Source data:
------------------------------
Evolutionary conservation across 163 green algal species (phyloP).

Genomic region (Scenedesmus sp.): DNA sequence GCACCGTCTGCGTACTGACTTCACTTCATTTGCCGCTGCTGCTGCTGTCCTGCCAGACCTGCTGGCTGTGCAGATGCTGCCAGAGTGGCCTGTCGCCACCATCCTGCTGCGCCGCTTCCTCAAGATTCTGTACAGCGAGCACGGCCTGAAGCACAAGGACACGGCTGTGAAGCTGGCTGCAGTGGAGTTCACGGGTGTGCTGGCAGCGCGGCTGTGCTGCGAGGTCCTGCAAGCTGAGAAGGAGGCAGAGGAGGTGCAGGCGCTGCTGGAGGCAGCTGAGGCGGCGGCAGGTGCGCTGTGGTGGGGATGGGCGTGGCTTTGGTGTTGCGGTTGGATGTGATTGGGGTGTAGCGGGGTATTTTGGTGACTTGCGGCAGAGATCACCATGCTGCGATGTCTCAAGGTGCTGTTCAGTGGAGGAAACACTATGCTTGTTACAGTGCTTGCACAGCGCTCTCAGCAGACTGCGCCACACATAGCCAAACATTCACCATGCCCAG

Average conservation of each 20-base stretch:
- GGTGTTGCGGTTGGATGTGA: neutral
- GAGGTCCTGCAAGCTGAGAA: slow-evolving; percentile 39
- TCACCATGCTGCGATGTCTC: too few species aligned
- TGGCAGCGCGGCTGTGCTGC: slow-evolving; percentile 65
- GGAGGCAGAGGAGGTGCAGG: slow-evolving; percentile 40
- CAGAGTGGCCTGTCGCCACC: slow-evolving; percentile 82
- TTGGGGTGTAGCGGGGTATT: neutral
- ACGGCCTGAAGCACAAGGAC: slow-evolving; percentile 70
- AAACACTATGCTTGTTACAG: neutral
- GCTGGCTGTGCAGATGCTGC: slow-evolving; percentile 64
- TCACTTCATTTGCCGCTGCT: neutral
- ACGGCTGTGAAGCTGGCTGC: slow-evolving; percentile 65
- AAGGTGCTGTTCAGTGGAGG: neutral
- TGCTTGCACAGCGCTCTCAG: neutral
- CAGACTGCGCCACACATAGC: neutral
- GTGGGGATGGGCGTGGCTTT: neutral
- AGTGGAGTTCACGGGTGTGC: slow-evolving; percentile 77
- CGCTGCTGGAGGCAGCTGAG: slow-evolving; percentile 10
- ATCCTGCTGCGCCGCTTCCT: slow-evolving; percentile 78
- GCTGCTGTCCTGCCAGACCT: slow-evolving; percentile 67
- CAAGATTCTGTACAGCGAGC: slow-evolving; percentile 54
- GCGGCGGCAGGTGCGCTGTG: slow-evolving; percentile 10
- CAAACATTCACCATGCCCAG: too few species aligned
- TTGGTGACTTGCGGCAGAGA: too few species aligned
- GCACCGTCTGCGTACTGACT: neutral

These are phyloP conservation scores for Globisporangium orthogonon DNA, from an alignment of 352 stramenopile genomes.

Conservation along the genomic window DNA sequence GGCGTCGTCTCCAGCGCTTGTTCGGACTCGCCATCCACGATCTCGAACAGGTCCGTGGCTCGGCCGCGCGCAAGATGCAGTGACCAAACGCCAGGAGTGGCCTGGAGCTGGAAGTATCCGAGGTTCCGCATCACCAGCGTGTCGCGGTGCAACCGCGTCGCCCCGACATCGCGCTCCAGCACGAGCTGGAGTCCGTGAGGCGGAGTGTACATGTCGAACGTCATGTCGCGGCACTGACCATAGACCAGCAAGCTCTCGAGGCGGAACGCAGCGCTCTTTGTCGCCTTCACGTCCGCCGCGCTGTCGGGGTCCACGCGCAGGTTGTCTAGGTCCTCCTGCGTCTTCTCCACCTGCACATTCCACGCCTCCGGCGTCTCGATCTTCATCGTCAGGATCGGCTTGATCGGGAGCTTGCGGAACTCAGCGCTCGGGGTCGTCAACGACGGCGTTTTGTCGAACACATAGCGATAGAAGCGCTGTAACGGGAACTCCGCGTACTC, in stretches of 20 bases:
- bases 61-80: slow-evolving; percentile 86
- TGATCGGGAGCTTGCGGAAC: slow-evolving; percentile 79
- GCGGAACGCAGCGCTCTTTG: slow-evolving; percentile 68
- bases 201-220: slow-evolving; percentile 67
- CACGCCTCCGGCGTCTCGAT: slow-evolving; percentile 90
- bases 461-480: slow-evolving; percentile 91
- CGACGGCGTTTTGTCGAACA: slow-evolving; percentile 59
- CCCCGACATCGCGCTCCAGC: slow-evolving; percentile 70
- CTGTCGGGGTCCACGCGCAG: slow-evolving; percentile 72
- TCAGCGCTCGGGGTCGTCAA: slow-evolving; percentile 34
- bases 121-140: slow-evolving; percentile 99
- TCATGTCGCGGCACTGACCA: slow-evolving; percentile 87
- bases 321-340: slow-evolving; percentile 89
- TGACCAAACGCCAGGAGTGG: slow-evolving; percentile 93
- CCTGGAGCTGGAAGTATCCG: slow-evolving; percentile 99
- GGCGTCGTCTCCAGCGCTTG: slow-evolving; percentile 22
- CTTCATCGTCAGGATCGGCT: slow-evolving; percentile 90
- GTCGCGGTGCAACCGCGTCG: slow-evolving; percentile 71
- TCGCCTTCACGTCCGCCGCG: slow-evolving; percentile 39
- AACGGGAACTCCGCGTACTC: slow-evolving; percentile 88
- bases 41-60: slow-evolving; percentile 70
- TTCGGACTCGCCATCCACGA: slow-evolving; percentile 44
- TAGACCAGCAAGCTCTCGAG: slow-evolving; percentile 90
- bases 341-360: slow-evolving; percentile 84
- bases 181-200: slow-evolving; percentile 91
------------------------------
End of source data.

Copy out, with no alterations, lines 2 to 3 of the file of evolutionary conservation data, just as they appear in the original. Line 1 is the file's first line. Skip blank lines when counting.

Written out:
Genomic region (Scenedesmus sp.): DNA sequence GCACCGTCTGCGTACTGACTTCACTTCATTTGCCGCTGCTGCTGCTGTCCTGCCAGACCTGCTGGCTGTGCAGATGCTGCCAGAGTGGCCTGTCGCCACCATCCTGCTGCGCCGCTTCCTCAAGATTCTGTACAGCGAGCACGGCCTGAAGCACAAGGACACGGCTGTGAAGCTGGCTGCAGTGGAGTTCACGGGTGTGCTGGCAGCGCGGCTGTGCTGCGAGGTCCTGCAAGCTGAGAAGGAGGCAGAGGAGGTGCAGGCGCTGCTGGAGGCAGCTGAGGCGGCGGCAGGTGCGCTGTGGTGGGGATGGGCGTGGCTTTGGTGTTGCGGTTGGATGTGATTGGGGTGTAGCGGGGTATTTTGGTGACTTGCGGCAGAGATCACCATGCTGCGATGTCTCAAGGTGCTGTTCAGTGGAGGAAACACTATGCTTGTTACAGTGCTTGCACAGCGCTCTCAGCAGACTGCGCCACACATAGCCAAACATTCACCATGCCCAG

Average conservation of each 20-base stretch: